Deadline Requirements for FERC Pipeline Public Participation Application Reviews Now Stricter

May 30, 2018

Late applications will no longer be accepted.

The Federal Energy Regulatory Commission (FERC) approves applications for pipeline construction. Like many federal agency actions, the public is given a specific time period in which to comment on new or revised regulations.

Two new orders issued at the beginning of this year make it more difficult for the public, usually non-profit environmental groups or private landowners, to obtain the “party status” required to participate in these discussions.

An article in Energy & Environmental Law Blog by Barbara Jost explains why the new regulations make it more difficult to obtain party status.

“Party status is only achieved at FERC via a motion to intervene. Importantly, grant of party status gives one the right to seek judicial review of FERC actions. Absent such status, affected environmental/landowner groups lack the ability to hold FERC accountable for orders that fail to address their particular concerns.”

There is a 28-day time period for filing applications for participation in the review process that begins after FERC publishes public notice of its proceedings. According to Ms. Jost, FERC, realizing that non-profits have limited financial resources and manpower, has , in the past, allowed these groups to file their motions after the time period has elapsed if they can demonstrate “good cause” for not filing on time.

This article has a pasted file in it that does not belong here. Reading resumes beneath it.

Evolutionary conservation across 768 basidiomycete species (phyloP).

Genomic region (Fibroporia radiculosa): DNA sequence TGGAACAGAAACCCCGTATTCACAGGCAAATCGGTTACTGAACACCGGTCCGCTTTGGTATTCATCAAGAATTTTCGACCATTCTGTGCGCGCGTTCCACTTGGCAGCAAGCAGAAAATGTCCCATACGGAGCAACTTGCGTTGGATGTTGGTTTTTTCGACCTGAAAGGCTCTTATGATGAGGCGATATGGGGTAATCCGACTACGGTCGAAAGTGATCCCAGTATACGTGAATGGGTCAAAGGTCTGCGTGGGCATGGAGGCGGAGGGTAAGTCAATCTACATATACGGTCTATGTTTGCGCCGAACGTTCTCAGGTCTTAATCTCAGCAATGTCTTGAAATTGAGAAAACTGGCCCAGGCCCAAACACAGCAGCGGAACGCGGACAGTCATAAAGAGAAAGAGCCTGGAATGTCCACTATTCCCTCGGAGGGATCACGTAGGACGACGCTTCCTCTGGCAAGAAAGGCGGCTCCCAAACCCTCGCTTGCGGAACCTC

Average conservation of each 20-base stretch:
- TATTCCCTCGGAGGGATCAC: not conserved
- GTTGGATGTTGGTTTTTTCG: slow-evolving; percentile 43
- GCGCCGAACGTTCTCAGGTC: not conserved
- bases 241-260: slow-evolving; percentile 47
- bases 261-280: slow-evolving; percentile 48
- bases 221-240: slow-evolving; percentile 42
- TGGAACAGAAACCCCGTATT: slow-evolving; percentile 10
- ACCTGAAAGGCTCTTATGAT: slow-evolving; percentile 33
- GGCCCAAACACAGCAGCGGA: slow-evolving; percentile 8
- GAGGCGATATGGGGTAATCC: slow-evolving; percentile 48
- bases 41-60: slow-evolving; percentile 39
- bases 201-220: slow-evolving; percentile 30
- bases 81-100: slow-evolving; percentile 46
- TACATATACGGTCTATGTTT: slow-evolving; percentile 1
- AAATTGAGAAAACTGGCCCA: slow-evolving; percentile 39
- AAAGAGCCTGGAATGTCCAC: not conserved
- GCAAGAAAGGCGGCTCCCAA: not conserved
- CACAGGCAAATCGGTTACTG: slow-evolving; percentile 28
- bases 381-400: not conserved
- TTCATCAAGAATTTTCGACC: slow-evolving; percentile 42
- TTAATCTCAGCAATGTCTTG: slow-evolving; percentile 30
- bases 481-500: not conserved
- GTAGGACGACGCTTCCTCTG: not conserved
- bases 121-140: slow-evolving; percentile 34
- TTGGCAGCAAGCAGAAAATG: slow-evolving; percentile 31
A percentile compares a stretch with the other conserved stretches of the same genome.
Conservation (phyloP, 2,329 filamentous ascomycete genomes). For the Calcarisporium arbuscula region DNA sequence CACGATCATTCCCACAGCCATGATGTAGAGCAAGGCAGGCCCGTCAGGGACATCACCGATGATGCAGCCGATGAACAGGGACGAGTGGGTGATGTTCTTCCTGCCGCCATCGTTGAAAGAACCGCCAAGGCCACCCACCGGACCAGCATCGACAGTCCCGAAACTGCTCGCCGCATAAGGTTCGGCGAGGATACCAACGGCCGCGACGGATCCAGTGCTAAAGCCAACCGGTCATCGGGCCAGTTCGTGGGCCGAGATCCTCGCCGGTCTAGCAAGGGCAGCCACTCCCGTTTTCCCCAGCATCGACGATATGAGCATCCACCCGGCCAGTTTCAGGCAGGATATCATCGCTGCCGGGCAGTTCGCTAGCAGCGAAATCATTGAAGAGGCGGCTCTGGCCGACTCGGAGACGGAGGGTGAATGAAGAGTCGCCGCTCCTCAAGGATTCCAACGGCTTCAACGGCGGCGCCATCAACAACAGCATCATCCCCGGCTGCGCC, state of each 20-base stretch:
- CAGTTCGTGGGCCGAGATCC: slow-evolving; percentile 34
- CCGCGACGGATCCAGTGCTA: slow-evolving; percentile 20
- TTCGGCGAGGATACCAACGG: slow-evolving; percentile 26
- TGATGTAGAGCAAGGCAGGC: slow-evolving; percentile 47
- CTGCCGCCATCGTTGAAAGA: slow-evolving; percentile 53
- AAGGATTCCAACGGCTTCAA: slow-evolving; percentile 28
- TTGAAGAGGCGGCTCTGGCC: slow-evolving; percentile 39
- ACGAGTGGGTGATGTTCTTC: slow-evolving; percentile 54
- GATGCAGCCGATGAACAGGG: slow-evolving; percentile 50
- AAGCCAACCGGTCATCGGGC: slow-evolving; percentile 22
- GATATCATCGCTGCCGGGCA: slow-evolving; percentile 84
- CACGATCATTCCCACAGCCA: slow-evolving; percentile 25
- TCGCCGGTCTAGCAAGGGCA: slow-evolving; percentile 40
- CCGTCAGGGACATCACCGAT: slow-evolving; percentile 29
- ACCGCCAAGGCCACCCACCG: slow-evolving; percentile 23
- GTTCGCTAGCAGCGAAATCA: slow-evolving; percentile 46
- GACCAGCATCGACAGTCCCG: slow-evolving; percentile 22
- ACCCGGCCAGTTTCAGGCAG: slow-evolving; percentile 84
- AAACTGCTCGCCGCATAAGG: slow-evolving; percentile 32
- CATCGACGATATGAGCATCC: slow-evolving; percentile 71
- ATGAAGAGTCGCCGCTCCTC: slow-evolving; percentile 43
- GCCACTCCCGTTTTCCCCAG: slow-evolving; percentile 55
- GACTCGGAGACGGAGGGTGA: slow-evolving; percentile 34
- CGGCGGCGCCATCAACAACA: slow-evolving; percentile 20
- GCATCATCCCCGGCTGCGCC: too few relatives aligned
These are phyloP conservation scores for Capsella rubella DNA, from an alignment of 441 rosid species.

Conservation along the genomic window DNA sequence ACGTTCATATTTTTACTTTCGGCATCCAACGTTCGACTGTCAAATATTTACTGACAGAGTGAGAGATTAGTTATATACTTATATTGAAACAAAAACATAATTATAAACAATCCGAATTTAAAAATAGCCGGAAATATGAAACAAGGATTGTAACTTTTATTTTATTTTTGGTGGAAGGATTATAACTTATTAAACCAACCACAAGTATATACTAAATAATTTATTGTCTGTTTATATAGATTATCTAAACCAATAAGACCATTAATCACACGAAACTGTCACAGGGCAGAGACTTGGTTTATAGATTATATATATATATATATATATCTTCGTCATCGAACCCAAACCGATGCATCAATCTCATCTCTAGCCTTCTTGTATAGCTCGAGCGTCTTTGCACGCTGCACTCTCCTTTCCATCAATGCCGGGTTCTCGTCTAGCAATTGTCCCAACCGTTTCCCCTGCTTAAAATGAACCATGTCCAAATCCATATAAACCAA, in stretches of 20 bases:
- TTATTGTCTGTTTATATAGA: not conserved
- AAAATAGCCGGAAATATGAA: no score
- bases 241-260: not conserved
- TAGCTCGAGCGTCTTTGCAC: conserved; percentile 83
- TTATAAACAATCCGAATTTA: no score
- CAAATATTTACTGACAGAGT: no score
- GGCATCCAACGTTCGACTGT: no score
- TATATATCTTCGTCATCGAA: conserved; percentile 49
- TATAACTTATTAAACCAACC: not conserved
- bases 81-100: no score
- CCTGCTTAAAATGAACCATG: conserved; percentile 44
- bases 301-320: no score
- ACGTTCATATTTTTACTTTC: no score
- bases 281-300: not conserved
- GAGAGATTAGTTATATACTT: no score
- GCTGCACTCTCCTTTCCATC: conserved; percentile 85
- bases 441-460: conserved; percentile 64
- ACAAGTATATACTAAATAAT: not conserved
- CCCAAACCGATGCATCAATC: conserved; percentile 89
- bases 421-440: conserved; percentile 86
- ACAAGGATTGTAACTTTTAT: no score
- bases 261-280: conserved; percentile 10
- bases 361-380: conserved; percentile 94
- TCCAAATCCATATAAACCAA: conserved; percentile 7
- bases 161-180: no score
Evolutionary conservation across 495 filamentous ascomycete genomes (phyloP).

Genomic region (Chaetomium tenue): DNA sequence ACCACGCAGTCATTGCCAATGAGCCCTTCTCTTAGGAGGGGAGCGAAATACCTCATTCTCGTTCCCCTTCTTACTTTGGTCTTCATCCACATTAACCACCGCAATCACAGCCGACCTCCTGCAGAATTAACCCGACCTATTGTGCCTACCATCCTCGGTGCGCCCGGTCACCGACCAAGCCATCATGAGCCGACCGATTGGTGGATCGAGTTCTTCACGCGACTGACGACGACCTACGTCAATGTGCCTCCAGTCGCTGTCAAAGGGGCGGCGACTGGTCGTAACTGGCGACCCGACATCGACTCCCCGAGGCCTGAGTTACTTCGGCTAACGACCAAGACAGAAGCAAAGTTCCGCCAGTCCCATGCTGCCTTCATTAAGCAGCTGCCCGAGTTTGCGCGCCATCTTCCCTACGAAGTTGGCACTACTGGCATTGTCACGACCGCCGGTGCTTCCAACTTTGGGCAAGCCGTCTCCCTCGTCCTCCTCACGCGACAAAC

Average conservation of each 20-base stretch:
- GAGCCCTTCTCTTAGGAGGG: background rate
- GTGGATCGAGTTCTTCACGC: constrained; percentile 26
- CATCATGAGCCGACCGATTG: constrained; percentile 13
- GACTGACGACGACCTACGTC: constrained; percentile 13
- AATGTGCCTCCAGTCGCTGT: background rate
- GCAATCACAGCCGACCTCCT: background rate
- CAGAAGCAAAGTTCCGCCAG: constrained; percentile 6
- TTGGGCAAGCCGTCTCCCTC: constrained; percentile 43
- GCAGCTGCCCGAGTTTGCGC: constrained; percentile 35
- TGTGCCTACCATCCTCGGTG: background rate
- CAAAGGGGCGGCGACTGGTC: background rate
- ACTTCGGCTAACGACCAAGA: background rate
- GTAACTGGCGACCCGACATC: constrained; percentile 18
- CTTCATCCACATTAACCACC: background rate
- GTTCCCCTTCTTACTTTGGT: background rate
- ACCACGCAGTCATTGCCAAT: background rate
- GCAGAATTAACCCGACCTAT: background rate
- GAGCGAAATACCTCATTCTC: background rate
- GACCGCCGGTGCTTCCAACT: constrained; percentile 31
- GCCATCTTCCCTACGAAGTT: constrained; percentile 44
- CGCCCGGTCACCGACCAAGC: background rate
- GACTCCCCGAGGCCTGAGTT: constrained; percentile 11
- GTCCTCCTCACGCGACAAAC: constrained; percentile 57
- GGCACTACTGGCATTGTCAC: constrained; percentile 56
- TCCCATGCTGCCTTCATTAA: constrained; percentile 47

This is reasonable, given that it takes two weeks for the Federal Register to publish notice of FERC proceedings which reduces the time period for filing by half.

FERC’s February 27, 2018, order states that  “’… going forward we [FERC] will be less lenient in the grant of late interventions.’” Late applications will no longer be accepted.

The author argues that two weeks is not enough time for potential participants to review “complex applications” that “can run thousands of pages.”

Ms. Jost believes the new rules indicate a pro-business, pro-construction bias and that FERC’s “longstanding reputation for non-partisan decision-making” is no longer valid.

Source—

FERC Raises the Bar for Public Participation in Gas Pipeline Certificate Proceedings, Barbara Jost, Energy & Environmental Law Blog, April 9, 2018.